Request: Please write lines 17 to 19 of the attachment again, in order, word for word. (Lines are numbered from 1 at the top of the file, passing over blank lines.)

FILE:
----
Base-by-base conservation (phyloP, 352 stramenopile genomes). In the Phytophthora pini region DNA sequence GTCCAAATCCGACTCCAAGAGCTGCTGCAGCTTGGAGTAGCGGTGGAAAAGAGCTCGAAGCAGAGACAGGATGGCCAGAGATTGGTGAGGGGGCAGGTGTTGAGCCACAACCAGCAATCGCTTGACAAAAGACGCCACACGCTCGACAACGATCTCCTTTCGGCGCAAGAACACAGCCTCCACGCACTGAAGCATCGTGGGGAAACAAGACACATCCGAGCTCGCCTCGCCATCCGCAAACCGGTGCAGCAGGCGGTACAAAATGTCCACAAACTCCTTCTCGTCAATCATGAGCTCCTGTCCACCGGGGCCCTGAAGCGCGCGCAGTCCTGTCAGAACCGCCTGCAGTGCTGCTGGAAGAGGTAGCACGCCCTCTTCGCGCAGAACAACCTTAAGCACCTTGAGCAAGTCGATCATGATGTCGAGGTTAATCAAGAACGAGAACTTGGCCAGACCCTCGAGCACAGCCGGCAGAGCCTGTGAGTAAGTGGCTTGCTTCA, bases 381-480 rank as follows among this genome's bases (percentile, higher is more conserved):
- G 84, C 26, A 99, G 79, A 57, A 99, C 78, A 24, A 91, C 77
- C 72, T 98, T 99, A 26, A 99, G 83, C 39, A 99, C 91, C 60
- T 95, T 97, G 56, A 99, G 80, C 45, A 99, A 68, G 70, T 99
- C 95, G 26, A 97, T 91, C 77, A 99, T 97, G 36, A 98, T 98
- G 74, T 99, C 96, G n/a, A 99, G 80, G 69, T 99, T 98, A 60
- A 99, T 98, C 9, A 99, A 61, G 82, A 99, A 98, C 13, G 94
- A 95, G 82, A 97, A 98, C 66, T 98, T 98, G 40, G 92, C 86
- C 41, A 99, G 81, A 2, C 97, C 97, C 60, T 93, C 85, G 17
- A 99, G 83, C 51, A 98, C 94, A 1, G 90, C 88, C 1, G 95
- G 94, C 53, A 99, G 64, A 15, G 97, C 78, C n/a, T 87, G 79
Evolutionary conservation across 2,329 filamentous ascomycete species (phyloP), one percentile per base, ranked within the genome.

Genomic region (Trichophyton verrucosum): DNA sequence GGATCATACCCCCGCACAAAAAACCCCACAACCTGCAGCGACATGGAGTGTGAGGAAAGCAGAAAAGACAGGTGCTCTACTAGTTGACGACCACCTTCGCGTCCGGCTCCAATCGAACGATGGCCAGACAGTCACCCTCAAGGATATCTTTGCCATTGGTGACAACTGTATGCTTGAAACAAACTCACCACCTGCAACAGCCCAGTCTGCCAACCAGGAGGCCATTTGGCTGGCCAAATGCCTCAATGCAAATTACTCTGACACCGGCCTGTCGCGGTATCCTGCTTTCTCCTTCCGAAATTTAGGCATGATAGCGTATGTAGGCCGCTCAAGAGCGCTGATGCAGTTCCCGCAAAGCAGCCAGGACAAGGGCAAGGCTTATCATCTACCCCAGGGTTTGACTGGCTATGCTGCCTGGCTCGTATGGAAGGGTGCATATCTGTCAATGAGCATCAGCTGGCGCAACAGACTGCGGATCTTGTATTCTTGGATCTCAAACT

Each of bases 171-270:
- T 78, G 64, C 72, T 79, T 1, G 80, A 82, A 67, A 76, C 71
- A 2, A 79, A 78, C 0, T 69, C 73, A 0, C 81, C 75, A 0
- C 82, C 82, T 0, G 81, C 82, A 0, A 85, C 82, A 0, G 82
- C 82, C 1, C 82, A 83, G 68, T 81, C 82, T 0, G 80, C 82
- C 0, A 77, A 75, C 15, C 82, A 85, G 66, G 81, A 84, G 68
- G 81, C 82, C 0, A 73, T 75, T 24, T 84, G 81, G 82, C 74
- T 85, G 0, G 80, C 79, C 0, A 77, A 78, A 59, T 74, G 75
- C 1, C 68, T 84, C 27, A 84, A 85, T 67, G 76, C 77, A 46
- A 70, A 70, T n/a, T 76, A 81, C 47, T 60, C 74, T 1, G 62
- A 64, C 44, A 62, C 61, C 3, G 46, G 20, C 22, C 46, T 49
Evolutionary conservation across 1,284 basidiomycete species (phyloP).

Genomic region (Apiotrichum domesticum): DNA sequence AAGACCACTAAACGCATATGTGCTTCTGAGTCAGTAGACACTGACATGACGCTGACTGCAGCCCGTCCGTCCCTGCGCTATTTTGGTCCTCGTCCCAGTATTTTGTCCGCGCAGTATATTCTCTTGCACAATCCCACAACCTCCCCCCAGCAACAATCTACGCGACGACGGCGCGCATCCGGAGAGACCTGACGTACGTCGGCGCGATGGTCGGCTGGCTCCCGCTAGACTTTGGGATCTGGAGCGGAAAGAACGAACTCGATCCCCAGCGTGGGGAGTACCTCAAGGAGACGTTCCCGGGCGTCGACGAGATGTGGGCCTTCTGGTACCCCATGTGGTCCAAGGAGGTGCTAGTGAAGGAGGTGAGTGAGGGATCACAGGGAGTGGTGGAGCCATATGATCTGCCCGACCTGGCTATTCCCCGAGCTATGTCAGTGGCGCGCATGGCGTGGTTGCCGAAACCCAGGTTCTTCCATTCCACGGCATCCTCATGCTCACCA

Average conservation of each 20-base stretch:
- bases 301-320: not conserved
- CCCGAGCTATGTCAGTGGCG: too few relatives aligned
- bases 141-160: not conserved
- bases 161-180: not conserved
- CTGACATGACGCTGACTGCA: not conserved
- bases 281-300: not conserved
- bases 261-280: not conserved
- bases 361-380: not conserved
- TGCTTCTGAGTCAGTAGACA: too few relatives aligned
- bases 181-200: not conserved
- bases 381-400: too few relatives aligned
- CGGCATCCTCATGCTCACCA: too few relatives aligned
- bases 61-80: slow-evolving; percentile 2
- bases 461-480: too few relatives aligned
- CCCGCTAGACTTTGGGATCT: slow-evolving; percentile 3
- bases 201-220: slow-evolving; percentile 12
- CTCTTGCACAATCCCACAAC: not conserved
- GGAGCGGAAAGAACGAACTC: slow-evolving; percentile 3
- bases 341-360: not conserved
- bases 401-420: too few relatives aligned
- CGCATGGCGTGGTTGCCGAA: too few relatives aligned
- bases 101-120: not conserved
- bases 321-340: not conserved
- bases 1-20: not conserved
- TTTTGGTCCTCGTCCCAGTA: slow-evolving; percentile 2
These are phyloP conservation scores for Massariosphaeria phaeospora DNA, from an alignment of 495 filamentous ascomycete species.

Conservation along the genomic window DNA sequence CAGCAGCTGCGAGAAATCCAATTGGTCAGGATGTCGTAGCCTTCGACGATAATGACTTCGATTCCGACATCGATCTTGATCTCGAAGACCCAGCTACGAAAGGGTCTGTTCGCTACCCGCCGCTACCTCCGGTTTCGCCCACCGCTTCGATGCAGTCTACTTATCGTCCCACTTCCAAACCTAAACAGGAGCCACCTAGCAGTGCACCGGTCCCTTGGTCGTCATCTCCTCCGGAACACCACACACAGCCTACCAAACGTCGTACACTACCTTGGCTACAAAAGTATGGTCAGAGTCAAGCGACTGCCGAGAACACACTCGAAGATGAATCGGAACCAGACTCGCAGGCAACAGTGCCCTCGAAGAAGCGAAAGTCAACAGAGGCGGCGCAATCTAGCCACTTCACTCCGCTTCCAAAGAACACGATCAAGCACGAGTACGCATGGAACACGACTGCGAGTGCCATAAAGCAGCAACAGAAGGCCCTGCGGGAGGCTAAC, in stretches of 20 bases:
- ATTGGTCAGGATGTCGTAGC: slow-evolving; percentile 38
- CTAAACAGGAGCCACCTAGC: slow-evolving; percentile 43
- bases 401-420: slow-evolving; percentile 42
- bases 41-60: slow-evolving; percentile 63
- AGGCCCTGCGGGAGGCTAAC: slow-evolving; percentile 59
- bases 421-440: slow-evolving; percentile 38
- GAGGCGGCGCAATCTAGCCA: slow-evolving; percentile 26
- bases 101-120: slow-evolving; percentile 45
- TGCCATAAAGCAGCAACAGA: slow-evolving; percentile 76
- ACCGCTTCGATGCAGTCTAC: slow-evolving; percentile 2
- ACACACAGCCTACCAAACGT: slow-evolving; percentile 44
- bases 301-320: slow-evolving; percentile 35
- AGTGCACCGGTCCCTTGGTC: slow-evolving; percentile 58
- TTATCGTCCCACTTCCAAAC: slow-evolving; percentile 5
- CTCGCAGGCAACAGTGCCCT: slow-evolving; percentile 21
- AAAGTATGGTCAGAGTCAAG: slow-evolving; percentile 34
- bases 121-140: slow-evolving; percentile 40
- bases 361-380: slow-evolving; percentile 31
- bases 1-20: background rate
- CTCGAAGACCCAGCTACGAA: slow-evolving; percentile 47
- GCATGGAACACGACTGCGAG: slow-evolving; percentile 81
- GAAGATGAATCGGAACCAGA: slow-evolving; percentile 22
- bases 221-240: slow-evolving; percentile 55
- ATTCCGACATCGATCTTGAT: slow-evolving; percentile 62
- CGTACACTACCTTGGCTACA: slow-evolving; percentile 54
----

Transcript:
- C 82, C 82, T 0, G 81, C 82, A 0, A 85, C 82, A 0, G 82
- C 82, C 1, C 82, A 83, G 68, T 81, C 82, T 0, G 80, C 82
- C 0, A 77, A 75, C 15, C 82, A 85, G 66, G 81, A 84, G 68